It takes a lot of nerve to produce George and Ira Gershwin’s Girl Crazy as part of a series of "neglected musical comedies." After all, there are countless recordings of the score, there are at least 3 movie versions, the original script continues to be performed by stock and amateur companies, and of course, there is the recent Crazy For You, which used the basic plot and most of the score to smashing effect, and ran well over 1,000 performances longer than the 1930 original.

And yet, no one can accuse Musicals Tonight (and by extension its guiding force, the intrepidly charming Mel Miller) of being timid. Their concert production of Girl Crazy, if not the most necessary revival of recent times, was at its best an evening of sweetly familiar nostalgia, well performed and totally entertaining.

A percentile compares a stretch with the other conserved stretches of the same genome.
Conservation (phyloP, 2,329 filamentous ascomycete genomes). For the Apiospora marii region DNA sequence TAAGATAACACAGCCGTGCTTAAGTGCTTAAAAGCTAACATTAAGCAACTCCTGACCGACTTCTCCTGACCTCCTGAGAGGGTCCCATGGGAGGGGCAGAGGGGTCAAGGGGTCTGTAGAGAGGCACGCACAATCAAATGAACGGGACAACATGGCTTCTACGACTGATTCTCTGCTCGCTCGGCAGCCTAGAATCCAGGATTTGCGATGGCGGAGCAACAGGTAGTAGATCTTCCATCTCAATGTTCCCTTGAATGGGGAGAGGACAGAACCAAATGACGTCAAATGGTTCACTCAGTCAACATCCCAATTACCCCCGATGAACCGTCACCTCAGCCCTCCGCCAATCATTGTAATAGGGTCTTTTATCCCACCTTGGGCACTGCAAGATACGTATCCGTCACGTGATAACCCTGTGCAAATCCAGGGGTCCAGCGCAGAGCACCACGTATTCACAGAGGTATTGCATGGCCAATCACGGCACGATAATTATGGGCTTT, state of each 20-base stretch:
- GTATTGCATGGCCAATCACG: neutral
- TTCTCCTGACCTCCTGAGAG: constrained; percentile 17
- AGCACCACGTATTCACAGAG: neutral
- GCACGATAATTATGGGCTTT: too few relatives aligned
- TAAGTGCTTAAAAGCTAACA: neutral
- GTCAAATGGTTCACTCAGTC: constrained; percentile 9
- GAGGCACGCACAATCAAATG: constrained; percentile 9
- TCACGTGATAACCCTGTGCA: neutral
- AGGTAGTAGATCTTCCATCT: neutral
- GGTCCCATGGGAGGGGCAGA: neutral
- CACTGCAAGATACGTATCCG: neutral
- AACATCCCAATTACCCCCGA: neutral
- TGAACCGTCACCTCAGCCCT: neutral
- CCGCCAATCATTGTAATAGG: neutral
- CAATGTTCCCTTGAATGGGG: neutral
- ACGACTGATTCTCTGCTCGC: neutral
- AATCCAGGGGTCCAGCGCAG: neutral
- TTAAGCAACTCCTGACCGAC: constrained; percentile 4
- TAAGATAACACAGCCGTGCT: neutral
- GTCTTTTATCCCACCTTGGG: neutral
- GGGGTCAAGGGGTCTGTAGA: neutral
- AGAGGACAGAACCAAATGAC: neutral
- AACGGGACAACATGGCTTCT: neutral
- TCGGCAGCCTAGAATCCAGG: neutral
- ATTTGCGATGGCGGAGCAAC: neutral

Make no mistake about it: Mike Okcrent and Susan Stroman knew what they were doing when they junked the original Guy Bolton and Jack McGowan book in favor of Ken Ludwig’s rewrite for Crazy For You. The jokes and situations were old even in 1930; to say nothing of characters that would never pass muster in these more "enlightened" times. But there is that score, jam-packed with delicious Gershwin classics that never lose their ability to thrill. "Embraceable You," "Bidin’ My Time," "But Not For Me," and of course the inimitable "I Got Rhythm," (performed with as much brio as Merman, and with infinitely more sex appeal, by Rachel Hale) are just a few of the evergreens this glorious score introduced. Every time the antiquated book threatened to bog things down with its over plotted silliness, along came another member of the terrific ensemble to get things shakin’ with another show stopping song, led by the redoubtable musical director James Stenborg.